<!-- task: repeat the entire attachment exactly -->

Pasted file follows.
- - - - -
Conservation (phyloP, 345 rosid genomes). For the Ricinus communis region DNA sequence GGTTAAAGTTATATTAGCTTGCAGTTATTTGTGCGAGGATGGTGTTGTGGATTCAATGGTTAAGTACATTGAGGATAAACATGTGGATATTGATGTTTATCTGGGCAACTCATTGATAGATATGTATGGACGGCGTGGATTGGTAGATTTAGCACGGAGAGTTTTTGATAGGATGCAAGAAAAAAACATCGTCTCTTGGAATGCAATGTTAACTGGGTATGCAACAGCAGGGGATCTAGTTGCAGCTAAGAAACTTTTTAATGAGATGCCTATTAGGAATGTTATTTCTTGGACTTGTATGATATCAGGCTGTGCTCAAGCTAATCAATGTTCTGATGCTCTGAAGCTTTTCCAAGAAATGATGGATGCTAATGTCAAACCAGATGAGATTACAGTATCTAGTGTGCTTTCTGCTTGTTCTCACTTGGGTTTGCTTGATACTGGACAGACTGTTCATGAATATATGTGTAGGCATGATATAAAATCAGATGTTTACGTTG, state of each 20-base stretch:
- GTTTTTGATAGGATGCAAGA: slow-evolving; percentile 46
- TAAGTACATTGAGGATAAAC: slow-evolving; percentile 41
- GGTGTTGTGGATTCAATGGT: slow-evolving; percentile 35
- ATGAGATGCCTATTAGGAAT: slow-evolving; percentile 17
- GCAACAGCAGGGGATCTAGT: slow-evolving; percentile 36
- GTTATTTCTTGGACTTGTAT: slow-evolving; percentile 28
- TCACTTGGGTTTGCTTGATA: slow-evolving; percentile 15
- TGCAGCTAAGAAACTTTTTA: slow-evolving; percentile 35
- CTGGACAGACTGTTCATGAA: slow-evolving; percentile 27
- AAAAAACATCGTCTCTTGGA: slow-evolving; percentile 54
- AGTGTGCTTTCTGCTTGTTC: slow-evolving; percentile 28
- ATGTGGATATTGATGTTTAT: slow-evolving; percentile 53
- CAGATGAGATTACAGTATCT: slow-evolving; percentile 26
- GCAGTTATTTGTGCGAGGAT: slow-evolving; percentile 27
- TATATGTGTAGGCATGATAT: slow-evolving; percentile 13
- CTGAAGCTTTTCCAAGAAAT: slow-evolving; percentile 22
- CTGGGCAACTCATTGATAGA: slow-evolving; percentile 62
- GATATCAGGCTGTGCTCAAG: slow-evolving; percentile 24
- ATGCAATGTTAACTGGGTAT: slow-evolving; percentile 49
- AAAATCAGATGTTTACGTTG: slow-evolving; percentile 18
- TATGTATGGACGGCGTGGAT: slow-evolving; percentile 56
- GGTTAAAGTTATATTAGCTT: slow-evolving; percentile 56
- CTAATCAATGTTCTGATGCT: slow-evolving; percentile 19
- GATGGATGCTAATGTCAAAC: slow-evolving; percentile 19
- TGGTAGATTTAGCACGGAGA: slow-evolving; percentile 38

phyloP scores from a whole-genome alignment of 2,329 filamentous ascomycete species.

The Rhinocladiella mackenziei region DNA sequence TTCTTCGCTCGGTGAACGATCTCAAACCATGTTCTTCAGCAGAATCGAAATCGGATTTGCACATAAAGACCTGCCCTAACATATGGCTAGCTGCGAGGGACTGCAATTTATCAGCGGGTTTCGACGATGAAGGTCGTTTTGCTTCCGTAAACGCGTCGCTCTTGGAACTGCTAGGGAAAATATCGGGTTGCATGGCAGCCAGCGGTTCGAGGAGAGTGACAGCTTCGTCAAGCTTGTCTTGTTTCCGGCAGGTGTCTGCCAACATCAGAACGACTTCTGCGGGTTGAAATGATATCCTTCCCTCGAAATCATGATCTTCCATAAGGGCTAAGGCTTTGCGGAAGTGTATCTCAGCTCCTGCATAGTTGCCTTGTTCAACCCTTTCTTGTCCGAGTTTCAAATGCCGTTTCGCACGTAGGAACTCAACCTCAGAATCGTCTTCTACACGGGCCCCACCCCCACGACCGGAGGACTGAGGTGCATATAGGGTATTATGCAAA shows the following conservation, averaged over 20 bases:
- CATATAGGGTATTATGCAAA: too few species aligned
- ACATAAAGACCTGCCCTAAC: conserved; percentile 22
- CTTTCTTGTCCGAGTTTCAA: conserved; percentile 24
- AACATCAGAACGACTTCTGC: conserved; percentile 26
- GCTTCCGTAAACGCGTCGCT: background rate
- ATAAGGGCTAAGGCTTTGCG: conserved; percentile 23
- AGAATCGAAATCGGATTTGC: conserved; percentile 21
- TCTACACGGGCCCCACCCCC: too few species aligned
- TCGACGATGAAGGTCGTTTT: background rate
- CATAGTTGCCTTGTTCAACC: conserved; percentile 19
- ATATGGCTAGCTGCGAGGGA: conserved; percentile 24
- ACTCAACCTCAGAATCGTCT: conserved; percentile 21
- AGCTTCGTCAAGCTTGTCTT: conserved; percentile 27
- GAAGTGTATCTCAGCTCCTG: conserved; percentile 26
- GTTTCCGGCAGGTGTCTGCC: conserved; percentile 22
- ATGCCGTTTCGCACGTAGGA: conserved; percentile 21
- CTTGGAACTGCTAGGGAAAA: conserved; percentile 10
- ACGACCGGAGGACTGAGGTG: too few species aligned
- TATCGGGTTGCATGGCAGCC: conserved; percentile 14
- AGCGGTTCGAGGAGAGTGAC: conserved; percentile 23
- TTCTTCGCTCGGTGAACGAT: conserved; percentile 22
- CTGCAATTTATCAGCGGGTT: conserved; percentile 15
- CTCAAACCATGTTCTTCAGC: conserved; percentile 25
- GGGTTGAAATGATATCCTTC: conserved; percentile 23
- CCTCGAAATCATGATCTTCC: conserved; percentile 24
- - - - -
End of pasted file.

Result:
Conservation (phyloP, 345 rosid genomes). For the Ricinus communis region DNA sequence GGTTAAAGTTATATTAGCTTGCAGTTATTTGTGCGAGGATGGTGTTGTGGATTCAATGGTTAAGTACATTGAGGATAAACATGTGGATATTGATGTTTATCTGGGCAACTCATTGATAGATATGTATGGACGGCGTGGATTGGTAGATTTAGCACGGAGAGTTTTTGATAGGATGCAAGAAAAAAACATCGTCTCTTGGAATGCAATGTTAACTGGGTATGCAACAGCAGGGGATCTAGTTGCAGCTAAGAAACTTTTTAATGAGATGCCTATTAGGAATGTTATTTCTTGGACTTGTATGATATCAGGCTGTGCTCAAGCTAATCAATGTTCTGATGCTCTGAAGCTTTTCCAAGAAATGATGGATGCTAATGTCAAACCAGATGAGATTACAGTATCTAGTGTGCTTTCTGCTTGTTCTCACTTGGGTTTGCTTGATACTGGACAGACTGTTCATGAATATATGTGTAGGCATGATATAAAATCAGATGTTTACGTTG, state of each 20-base stretch:
- GTTTTTGATAGGATGCAAGA: slow-evolving; percentile 46
- TAAGTACATTGAGGATAAAC: slow-evolving; percentile 41
- GGTGTTGTGGATTCAATGGT: slow-evolving; percentile 35
- ATGAGATGCCTATTAGGAAT: slow-evolving; percentile 17
- GCAACAGCAGGGGATCTAGT: slow-evolving; percentile 36
- GTTATTTCTTGGACTTGTAT: slow-evolving; percentile 28
- TCACTTGGGTTTGCTTGATA: slow-evolving; percentile 15
- TGCAGCTAAGAAACTTTTTA: slow-evolving; percentile 35
- CTGGACAGACTGTTCATGAA: slow-evolving; percentile 27
- AAAAAACATCGTCTCTTGGA: slow-evolving; percentile 54
- AGTGTGCTTTCTGCTTGTTC: slow-evolving; percentile 28
- ATGTGGATATTGATGTTTAT: slow-evolving; percentile 53
- CAGATGAGATTACAGTATCT: slow-evolving; percentile 26
- GCAGTTATTTGTGCGAGGAT: slow-evolving; percentile 27
- TATATGTGTAGGCATGATAT: slow-evolving; percentile 13
- CTGAAGCTTTTCCAAGAAAT: slow-evolving; percentile 22
- CTGGGCAACTCATTGATAGA: slow-evolving; percentile 62
- GATATCAGGCTGTGCTCAAG: slow-evolving; percentile 24
- ATGCAATGTTAACTGGGTAT: slow-evolving; percentile 49
- AAAATCAGATGTTTACGTTG: slow-evolving; percentile 18
- TATGTATGGACGGCGTGGAT: slow-evolving; percentile 56
- GGTTAAAGTTATATTAGCTT: slow-evolving; percentile 56
- CTAATCAATGTTCTGATGCT: slow-evolving; percentile 19
- GATGGATGCTAATGTCAAAC: slow-evolving; percentile 19
- TGGTAGATTTAGCACGGAGA: slow-evolving; percentile 38

phyloP scores from a whole-genome alignment of 2,329 filamentous ascomycete species.

The Rhinocladiella mackenziei region DNA sequence TTCTTCGCTCGGTGAACGATCTCAAACCATGTTCTTCAGCAGAATCGAAATCGGATTTGCACATAAAGACCTGCCCTAACATATGGCTAGCTGCGAGGGACTGCAATTTATCAGCGGGTTTCGACGATGAAGGTCGTTTTGCTTCCGTAAACGCGTCGCTCTTGGAACTGCTAGGGAAAATATCGGGTTGCATGGCAGCCAGCGGTTCGAGGAGAGTGACAGCTTCGTCAAGCTTGTCTTGTTTCCGGCAGGTGTCTGCCAACATCAGAACGACTTCTGCGGGTTGAAATGATATCCTTCCCTCGAAATCATGATCTTCCATAAGGGCTAAGGCTTTGCGGAAGTGTATCTCAGCTCCTGCATAGTTGCCTTGTTCAACCCTTTCTTGTCCGAGTTTCAAATGCCGTTTCGCACGTAGGAACTCAACCTCAGAATCGTCTTCTACACGGGCCCCACCCCCACGACCGGAGGACTGAGGTGCATATAGGGTATTATGCAAA shows the following conservation, averaged over 20 bases:
- CATATAGGGTATTATGCAAA: too few species aligned
- ACATAAAGACCTGCCCTAAC: conserved; percentile 22
- CTTTCTTGTCCGAGTTTCAA: conserved; percentile 24
- AACATCAGAACGACTTCTGC: conserved; percentile 26
- GCTTCCGTAAACGCGTCGCT: background rate
- ATAAGGGCTAAGGCTTTGCG: conserved; percentile 23
- AGAATCGAAATCGGATTTGC: conserved; percentile 21
- TCTACACGGGCCCCACCCCC: too few species aligned
- TCGACGATGAAGGTCGTTTT: background rate
- CATAGTTGCCTTGTTCAACC: conserved; percentile 19
- ATATGGCTAGCTGCGAGGGA: conserved; percentile 24
- ACTCAACCTCAGAATCGTCT: conserved; percentile 21
- AGCTTCGTCAAGCTTGTCTT: conserved; percentile 27
- GAAGTGTATCTCAGCTCCTG: conserved; percentile 26
- GTTTCCGGCAGGTGTCTGCC: conserved; percentile 22
- ATGCCGTTTCGCACGTAGGA: conserved; percentile 21
- CTTGGAACTGCTAGGGAAAA: conserved; percentile 10
- ACGACCGGAGGACTGAGGTG: too few species aligned
- TATCGGGTTGCATGGCAGCC: conserved; percentile 14
- AGCGGTTCGAGGAGAGTGAC: conserved; percentile 23
- TTCTTCGCTCGGTGAACGAT: conserved; percentile 22
- CTGCAATTTATCAGCGGGTT: conserved; percentile 15
- CTCAAACCATGTTCTTCAGC: conserved; percentile 25
- GGGTTGAAATGATATCCTTC: conserved; percentile 23
- CCTCGAAATCATGATCTTCC: conserved; percentile 24